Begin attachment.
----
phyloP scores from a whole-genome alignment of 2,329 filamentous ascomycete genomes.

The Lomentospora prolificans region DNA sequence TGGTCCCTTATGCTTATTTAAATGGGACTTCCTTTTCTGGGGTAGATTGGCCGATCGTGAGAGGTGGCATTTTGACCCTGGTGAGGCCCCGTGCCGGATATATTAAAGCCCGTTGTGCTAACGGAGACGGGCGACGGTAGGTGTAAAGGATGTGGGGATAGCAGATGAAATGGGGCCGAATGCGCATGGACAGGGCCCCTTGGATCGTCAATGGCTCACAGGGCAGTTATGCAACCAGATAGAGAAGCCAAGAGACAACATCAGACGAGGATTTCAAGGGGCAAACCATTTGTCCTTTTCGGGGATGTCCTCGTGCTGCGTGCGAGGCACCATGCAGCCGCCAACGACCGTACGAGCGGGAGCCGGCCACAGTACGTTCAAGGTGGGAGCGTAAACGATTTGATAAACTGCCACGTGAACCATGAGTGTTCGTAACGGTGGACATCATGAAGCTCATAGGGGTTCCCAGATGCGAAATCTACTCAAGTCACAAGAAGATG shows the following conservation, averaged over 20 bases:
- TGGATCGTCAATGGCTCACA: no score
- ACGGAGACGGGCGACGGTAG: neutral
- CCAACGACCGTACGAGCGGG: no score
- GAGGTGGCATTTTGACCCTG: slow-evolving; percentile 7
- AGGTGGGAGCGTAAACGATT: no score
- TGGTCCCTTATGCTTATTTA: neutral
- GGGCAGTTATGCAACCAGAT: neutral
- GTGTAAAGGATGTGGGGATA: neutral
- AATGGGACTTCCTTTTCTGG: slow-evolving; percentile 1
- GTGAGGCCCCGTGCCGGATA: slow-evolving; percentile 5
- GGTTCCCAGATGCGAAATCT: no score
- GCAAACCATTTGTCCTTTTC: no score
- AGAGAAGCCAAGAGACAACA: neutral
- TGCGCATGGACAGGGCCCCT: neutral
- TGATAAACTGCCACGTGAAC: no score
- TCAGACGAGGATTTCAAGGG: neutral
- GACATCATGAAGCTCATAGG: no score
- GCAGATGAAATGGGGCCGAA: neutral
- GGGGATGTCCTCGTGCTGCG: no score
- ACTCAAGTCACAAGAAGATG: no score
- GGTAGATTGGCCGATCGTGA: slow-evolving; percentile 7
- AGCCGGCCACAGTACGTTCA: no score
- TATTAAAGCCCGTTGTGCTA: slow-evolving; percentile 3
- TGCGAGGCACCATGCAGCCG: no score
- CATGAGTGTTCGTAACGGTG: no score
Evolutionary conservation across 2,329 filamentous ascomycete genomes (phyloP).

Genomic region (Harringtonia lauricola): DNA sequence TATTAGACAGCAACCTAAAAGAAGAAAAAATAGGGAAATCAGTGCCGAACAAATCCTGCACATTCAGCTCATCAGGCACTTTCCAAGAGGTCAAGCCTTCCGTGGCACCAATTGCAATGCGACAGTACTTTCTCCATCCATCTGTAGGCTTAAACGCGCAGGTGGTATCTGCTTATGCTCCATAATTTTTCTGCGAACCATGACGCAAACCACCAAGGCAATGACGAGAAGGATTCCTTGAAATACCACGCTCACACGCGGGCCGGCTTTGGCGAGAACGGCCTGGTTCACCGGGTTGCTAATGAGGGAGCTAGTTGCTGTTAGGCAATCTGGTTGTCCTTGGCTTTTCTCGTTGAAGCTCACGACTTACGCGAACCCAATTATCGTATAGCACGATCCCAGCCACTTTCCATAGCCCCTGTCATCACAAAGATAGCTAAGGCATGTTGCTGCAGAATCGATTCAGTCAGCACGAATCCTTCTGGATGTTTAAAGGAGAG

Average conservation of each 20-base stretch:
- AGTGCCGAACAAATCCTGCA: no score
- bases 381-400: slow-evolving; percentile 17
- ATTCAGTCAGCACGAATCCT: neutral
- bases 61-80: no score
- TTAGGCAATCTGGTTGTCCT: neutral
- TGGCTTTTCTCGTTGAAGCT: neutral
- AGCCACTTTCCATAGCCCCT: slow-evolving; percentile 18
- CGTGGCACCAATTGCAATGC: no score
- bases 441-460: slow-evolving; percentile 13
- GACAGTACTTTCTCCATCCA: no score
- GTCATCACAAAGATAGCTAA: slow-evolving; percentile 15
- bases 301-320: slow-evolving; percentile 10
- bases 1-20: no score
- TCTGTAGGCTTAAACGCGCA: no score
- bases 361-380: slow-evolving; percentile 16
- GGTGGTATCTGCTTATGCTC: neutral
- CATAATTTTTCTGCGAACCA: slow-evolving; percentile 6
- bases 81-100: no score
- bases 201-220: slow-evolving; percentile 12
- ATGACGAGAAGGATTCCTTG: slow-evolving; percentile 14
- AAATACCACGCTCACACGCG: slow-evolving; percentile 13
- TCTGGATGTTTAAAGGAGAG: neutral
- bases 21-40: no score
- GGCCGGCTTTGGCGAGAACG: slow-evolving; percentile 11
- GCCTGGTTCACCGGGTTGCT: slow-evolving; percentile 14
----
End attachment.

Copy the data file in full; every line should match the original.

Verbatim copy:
phyloP scores from a whole-genome alignment of 2,329 filamentous ascomycete genomes.

The Lomentospora prolificans region DNA sequence TGGTCCCTTATGCTTATTTAAATGGGACTTCCTTTTCTGGGGTAGATTGGCCGATCGTGAGAGGTGGCATTTTGACCCTGGTGAGGCCCCGTGCCGGATATATTAAAGCCCGTTGTGCTAACGGAGACGGGCGACGGTAGGTGTAAAGGATGTGGGGATAGCAGATGAAATGGGGCCGAATGCGCATGGACAGGGCCCCTTGGATCGTCAATGGCTCACAGGGCAGTTATGCAACCAGATAGAGAAGCCAAGAGACAACATCAGACGAGGATTTCAAGGGGCAAACCATTTGTCCTTTTCGGGGATGTCCTCGTGCTGCGTGCGAGGCACCATGCAGCCGCCAACGACCGTACGAGCGGGAGCCGGCCACAGTACGTTCAAGGTGGGAGCGTAAACGATTTGATAAACTGCCACGTGAACCATGAGTGTTCGTAACGGTGGACATCATGAAGCTCATAGGGGTTCCCAGATGCGAAATCTACTCAAGTCACAAGAAGATG shows the following conservation, averaged over 20 bases:
- TGGATCGTCAATGGCTCACA: no score
- ACGGAGACGGGCGACGGTAG: neutral
- CCAACGACCGTACGAGCGGG: no score
- GAGGTGGCATTTTGACCCTG: slow-evolving; percentile 7
- AGGTGGGAGCGTAAACGATT: no score
- TGGTCCCTTATGCTTATTTA: neutral
- GGGCAGTTATGCAACCAGAT: neutral
- GTGTAAAGGATGTGGGGATA: neutral
- AATGGGACTTCCTTTTCTGG: slow-evolving; percentile 1
- GTGAGGCCCCGTGCCGGATA: slow-evolving; percentile 5
- GGTTCCCAGATGCGAAATCT: no score
- GCAAACCATTTGTCCTTTTC: no score
- AGAGAAGCCAAGAGACAACA: neutral
- TGCGCATGGACAGGGCCCCT: neutral
- TGATAAACTGCCACGTGAAC: no score
- TCAGACGAGGATTTCAAGGG: neutral
- GACATCATGAAGCTCATAGG: no score
- GCAGATGAAATGGGGCCGAA: neutral
- GGGGATGTCCTCGTGCTGCG: no score
- ACTCAAGTCACAAGAAGATG: no score
- GGTAGATTGGCCGATCGTGA: slow-evolving; percentile 7
- AGCCGGCCACAGTACGTTCA: no score
- TATTAAAGCCCGTTGTGCTA: slow-evolving; percentile 3
- TGCGAGGCACCATGCAGCCG: no score
- CATGAGTGTTCGTAACGGTG: no score
Evolutionary conservation across 2,329 filamentous ascomycete genomes (phyloP).

Genomic region (Harringtonia lauricola): DNA sequence TATTAGACAGCAACCTAAAAGAAGAAAAAATAGGGAAATCAGTGCCGAACAAATCCTGCACATTCAGCTCATCAGGCACTTTCCAAGAGGTCAAGCCTTCCGTGGCACCAATTGCAATGCGACAGTACTTTCTCCATCCATCTGTAGGCTTAAACGCGCAGGTGGTATCTGCTTATGCTCCATAATTTTTCTGCGAACCATGACGCAAACCACCAAGGCAATGACGAGAAGGATTCCTTGAAATACCACGCTCACACGCGGGCCGGCTTTGGCGAGAACGGCCTGGTTCACCGGGTTGCTAATGAGGGAGCTAGTTGCTGTTAGGCAATCTGGTTGTCCTTGGCTTTTCTCGTTGAAGCTCACGACTTACGCGAACCCAATTATCGTATAGCACGATCCCAGCCACTTTCCATAGCCCCTGTCATCACAAAGATAGCTAAGGCATGTTGCTGCAGAATCGATTCAGTCAGCACGAATCCTTCTGGATGTTTAAAGGAGAG

Average conservation of each 20-base stretch:
- AGTGCCGAACAAATCCTGCA: no score
- bases 381-400: slow-evolving; percentile 17
- ATTCAGTCAGCACGAATCCT: neutral
- bases 61-80: no score
- TTAGGCAATCTGGTTGTCCT: neutral
- TGGCTTTTCTCGTTGAAGCT: neutral
- AGCCACTTTCCATAGCCCCT: slow-evolving; percentile 18
- CGTGGCACCAATTGCAATGC: no score
- bases 441-460: slow-evolving; percentile 13
- GACAGTACTTTCTCCATCCA: no score
- GTCATCACAAAGATAGCTAA: slow-evolving; percentile 15
- bases 301-320: slow-evolving; percentile 10
- bases 1-20: no score
- TCTGTAGGCTTAAACGCGCA: no score
- bases 361-380: slow-evolving; percentile 16
- GGTGGTATCTGCTTATGCTC: neutral
- CATAATTTTTCTGCGAACCA: slow-evolving; percentile 6
- bases 81-100: no score
- bases 201-220: slow-evolving; percentile 12
- ATGACGAGAAGGATTCCTTG: slow-evolving; percentile 14
- AAATACCACGCTCACACGCG: slow-evolving; percentile 13
- TCTGGATGTTTAAAGGAGAG: neutral
- bases 21-40: no score
- GGCCGGCTTTGGCGAGAACG: slow-evolving; percentile 11
- GCCTGGTTCACCGGGTTGCT: slow-evolving; percentile 14